The Neolithic archaeological site of the Anatolia Region is home to the oldest known megaliths in the world – large stone pillars decorated with animal carvings.

However, the lack of shelter, cooking ashes and utensils in the area, points to evidence that it was not a residence but perhaps a temple or place of worship.

8. Super-Henge, UK

Just over three kilometers down the road from perhaps the world’s most famous henge, Stonehenge, is another stone monument, built about 400 years after its neighbor.

Acquired in 2015, Super-Henge consists of a collection of monolithic rocks found beneath the slope of a grass-covered, circular embankment called the Durrington Walls.

Researchers believe the site, built about 4,600 years ago, is home to up to 1,000 homes, home to about 4,000 people. Some believe that the people who built Stonehenge lived there.

Archaeologists remain unsure about the purpose of the original 90 stones, even if they may have been part of a Neolithic monument. Nor do they know why the stones were later intended to be buried.

9. Thonis-Heraclion, Egypt

HERACG_115-Large statue of the god Hapy, Thonis-Heracleion, Aboukir Bay, Egypt (SCA 281) A large statue of red granite (5.4 m) representing the god Hapy, adorning the temple of Thonis-Heracleion .  The flood god of the Nile, symbol of abundance and fertility, has never before been discovered on such a large scale, highlighting his importance for the Canopic region.  Height 5.4 meters, depth 90 centimeters, weight 6 tons.  Early Ptolemaic period, 4th century BC.  Christoph Gerigk © Franck Goddio / Hilti Foundation *** Local Caption *** rv21ma-exhibition7-p8.jpg

The Egyptian port city of Thonis-Heracleion served as a gateway to the Mediterranean, with origins dating back to the 12th century BC.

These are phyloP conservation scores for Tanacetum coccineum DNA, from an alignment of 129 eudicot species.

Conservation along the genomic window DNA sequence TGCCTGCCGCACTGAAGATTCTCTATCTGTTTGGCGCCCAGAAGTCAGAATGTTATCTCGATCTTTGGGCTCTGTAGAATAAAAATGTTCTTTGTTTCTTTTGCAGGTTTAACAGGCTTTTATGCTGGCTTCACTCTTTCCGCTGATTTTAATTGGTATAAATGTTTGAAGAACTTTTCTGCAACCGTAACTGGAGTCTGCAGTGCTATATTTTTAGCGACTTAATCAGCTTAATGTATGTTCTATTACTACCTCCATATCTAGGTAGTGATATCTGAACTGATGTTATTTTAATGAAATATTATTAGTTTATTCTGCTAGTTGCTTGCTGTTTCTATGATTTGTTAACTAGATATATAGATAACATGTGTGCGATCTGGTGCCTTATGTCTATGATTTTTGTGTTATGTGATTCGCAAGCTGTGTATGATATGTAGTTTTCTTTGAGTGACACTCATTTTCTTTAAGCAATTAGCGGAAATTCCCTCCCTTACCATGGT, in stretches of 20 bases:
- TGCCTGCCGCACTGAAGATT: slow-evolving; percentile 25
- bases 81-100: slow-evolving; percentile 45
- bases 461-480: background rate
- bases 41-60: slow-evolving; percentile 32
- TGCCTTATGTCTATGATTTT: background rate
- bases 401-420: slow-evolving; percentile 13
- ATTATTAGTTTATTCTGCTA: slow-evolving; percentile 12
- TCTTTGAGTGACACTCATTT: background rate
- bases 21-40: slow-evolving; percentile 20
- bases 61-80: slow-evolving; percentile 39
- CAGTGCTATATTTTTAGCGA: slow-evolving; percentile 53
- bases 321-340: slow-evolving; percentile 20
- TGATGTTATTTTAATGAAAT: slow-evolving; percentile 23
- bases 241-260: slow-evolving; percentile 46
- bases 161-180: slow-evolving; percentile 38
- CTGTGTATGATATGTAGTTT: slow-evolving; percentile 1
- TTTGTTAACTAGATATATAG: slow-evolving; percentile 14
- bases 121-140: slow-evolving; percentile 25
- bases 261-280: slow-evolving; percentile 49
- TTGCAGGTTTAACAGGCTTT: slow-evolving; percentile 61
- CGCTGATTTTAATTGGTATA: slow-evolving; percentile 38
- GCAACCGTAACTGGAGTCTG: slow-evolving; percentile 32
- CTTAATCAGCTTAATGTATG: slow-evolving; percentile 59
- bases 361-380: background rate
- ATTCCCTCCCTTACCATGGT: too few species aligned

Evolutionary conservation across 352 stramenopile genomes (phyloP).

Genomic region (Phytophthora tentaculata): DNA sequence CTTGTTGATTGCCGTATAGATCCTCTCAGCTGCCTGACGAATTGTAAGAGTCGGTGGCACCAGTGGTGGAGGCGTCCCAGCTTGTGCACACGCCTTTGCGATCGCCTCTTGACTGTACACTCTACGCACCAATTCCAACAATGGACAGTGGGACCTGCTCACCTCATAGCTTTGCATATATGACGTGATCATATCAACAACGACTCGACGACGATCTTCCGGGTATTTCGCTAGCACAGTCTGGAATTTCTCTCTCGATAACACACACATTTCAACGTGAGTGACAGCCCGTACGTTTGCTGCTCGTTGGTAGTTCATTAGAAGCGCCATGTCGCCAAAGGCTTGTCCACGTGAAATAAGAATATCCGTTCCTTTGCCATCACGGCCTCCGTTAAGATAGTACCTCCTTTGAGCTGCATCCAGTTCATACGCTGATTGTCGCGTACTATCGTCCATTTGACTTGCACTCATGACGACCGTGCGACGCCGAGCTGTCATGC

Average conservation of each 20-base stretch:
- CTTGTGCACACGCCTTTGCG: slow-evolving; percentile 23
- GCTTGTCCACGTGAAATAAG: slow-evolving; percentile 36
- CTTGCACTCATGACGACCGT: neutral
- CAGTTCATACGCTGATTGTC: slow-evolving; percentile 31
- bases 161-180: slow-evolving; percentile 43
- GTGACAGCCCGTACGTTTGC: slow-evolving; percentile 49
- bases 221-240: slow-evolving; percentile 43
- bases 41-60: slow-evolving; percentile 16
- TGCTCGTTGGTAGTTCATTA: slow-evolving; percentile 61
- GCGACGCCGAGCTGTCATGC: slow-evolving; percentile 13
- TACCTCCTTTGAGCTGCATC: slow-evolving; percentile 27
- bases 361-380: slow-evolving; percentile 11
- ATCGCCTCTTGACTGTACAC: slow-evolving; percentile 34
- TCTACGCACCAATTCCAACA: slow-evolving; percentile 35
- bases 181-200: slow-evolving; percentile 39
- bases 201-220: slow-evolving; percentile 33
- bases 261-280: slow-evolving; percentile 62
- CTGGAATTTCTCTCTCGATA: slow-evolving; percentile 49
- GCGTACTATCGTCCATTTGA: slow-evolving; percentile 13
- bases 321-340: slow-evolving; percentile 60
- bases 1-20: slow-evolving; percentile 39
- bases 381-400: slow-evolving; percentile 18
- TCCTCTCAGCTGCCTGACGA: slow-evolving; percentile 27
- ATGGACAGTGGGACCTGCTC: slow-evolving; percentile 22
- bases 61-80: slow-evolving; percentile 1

Prior to the discovery of the ruins many archaeologists thought that Thonis and Heracleion were two separate cities on Egyptian soil, long lost in the mists of time because they were hardly mentioned in ancient texts.

In 1933, an RAF commander flying over Abu Qir Bay near Alexandria reported that he had seen underwater ruins from the perspective of his bird.

It wasn’t until 1999 that French underwater archaeologist Franck Goddio began a five -year excavation of the site, producing coins, pottery and a statue of queen Arsinoe II.

Later excavations found an ancient ship on the Nile river, temples, bridges, statues and sarcophagi.

It is believed that earthquakes, tsunamis, floods and land liquefication caused the city to sink under the sea.

It is estimated that only 5 percent of the city has been excavated so far.

10. Sacred Heart, Peru

Like Britain’s Stonehenge, Sacsayhuaman goes on to present a headscratcher to archaeologists trying to figure out how ancient civilization worked and placed 100-tons of rocks on the site.

Even if it was built in the 15th century, the site is believed to have been inhabited since 900 AD.

The stones used are cut and put together without mortar, which is similar to a jigsaw puzzle that suggests it was designed while it was being built.

The Incan stone structure of Cusco was originally believed to be a fort or a place for ceremonies. But its true function remains unknown.

Updated: July 18, 2022, 5:21 AM